Cornerback Deion Belue, like Milliner, wasn't surprised by Riddick's comment and wouldn't be shocked if Notre Dame threw the ball around at Miami's Sun Life Stadium.

``It's been the same problem all year long,'' said Belue, an immediate starter after transferring from junior college. ``This is the last game of the season, and we've just got to show up once again.

``We're confident, like always.''

Alabama has intercepted 17 passes, four more than last season, but is giving up 55 more yards a game through the air.

Linebacker Nico Johnson said the DBs have looked good in practice leading up to the title game.

``They will play with a chip on their shoulder because they feel like this is our chance on a big stage to show what we really can do,'' Johnson said. ``They think that after the SEC championship game they didn't play their best ball. All of them were kind of down on themselves because they feel like they let us down as a front seven. I keep telling them, `No, y'all didn't do that. We're a unit.'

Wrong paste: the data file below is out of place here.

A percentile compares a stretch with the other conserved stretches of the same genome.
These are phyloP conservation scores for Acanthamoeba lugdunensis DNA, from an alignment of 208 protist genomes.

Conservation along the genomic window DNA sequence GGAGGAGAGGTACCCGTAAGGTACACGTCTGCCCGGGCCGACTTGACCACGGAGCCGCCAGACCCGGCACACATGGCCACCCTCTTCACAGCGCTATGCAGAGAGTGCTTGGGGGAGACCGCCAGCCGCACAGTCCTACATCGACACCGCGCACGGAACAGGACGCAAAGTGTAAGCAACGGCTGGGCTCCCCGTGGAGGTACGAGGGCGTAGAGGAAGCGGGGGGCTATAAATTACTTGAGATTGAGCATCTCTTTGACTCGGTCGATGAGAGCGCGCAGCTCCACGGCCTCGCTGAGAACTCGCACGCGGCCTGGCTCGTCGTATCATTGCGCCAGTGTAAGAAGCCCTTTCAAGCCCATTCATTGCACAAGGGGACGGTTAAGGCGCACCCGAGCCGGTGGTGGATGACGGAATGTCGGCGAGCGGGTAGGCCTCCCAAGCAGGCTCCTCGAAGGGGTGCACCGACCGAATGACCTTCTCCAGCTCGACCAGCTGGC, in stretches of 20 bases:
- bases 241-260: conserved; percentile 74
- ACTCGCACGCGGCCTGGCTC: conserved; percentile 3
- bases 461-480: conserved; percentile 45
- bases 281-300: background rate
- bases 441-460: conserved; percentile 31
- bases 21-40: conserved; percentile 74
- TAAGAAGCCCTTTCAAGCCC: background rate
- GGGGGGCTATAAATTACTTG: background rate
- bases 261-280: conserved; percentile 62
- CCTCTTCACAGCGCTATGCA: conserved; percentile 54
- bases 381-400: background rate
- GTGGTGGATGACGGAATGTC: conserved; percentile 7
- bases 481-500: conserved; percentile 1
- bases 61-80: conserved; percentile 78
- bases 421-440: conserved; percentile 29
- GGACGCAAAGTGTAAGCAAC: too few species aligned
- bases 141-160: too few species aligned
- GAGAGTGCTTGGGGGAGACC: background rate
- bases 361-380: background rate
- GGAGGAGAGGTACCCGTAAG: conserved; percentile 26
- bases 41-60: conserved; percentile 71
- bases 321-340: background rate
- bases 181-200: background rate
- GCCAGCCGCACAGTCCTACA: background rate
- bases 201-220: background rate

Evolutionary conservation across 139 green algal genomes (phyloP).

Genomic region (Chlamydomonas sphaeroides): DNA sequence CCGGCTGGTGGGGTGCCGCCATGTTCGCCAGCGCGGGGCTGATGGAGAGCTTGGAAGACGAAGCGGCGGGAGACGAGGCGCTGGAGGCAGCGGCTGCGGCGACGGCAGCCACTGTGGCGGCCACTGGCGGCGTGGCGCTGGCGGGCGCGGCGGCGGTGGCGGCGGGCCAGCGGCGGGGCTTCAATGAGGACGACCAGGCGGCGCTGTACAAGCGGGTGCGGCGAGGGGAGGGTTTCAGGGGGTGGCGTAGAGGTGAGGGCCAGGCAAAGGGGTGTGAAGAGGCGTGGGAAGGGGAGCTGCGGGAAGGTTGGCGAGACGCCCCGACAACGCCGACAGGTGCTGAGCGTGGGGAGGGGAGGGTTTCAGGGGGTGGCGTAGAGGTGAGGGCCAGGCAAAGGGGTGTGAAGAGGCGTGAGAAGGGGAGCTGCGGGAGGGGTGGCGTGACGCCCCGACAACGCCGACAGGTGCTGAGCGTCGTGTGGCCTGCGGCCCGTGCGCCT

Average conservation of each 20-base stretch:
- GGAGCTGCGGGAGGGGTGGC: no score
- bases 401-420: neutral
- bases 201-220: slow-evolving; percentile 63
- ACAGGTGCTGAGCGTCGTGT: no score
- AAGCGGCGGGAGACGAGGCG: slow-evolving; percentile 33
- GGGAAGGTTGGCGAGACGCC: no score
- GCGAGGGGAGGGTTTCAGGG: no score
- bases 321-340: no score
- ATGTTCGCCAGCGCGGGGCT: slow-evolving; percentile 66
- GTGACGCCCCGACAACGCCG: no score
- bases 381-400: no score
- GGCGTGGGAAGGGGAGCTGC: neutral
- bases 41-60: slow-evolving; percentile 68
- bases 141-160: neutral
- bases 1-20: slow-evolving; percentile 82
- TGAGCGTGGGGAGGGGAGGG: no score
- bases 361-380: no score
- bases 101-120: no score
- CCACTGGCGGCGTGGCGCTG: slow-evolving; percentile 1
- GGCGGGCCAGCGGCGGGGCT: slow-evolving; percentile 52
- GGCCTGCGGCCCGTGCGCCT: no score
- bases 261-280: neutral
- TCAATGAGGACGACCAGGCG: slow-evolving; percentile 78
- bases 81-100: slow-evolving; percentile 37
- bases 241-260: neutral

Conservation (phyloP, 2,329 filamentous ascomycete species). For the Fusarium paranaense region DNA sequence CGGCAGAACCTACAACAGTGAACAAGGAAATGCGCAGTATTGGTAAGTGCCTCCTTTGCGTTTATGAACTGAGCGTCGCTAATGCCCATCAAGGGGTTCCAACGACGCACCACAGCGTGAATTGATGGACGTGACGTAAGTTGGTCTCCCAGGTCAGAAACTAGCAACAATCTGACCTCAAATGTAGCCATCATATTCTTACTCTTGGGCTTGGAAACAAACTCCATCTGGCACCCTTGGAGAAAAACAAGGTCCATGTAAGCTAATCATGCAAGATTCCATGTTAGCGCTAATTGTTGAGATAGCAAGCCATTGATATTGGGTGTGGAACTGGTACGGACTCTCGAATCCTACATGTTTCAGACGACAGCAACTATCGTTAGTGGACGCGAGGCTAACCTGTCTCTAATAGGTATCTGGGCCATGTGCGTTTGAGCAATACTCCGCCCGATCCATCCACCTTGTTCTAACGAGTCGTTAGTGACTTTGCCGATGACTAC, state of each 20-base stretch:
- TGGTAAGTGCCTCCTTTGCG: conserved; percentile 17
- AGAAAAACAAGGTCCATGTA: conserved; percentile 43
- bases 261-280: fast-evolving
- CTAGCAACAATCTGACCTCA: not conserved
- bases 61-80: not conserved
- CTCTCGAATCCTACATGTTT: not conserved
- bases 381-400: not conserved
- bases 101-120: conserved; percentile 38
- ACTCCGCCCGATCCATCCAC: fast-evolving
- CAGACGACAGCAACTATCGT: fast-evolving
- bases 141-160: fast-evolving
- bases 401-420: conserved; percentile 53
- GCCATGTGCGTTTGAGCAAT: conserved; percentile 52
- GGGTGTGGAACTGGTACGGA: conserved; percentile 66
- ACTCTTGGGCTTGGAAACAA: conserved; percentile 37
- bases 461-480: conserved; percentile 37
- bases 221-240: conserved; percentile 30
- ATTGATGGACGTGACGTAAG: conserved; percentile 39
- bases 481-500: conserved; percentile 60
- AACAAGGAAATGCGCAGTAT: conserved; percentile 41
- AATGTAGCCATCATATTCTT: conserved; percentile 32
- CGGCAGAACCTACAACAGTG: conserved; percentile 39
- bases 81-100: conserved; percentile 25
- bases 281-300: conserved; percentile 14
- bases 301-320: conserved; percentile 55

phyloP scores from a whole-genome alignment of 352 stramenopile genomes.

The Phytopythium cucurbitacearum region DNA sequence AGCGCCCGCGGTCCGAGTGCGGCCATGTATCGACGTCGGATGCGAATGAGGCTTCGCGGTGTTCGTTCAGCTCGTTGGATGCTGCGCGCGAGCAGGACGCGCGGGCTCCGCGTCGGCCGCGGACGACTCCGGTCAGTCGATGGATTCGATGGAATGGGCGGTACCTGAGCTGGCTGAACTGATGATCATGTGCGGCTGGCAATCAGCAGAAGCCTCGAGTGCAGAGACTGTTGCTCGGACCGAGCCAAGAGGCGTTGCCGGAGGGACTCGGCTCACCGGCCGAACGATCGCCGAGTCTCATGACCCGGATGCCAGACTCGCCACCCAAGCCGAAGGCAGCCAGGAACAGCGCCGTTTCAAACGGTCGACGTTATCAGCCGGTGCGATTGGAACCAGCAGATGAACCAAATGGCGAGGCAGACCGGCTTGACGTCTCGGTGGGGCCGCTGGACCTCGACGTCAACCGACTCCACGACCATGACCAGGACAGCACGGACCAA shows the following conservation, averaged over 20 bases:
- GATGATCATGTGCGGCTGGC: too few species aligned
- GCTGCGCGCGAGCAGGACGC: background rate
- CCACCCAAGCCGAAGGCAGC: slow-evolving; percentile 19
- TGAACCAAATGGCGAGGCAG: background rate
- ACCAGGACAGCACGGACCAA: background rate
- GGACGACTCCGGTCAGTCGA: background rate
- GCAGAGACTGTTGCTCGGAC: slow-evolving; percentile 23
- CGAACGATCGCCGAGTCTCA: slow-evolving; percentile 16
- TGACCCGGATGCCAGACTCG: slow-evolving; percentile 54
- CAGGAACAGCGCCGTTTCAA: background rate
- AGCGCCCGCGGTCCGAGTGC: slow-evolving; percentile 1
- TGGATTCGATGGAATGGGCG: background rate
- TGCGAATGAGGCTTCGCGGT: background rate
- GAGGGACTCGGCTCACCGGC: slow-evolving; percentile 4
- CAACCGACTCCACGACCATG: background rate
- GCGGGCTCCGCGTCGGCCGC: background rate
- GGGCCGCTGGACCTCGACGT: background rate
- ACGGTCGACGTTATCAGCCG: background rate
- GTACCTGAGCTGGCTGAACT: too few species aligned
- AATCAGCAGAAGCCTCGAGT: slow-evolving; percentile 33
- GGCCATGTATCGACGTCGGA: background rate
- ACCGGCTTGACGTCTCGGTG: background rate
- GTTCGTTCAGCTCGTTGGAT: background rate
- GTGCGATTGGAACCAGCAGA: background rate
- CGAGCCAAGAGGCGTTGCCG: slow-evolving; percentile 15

``We're going to focus on the mistakes that we made and correct them. But I think they're going to come in with the right mind-set and a lot of intensity.''

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Wizards coach Scott Brooks issues strong defense of John Wall after win over Clippers

Wizards coach Scott Brooks issues strong defense of John Wall after win over Clippers

After his team showed resilience in erasing a 24-point lead to beat the L.A. Clippers on Tuesday night, head coach Scott Brooks swept aside an opportunity to fire back at critics of himself and his team following a barrage of negative headlines in recent days.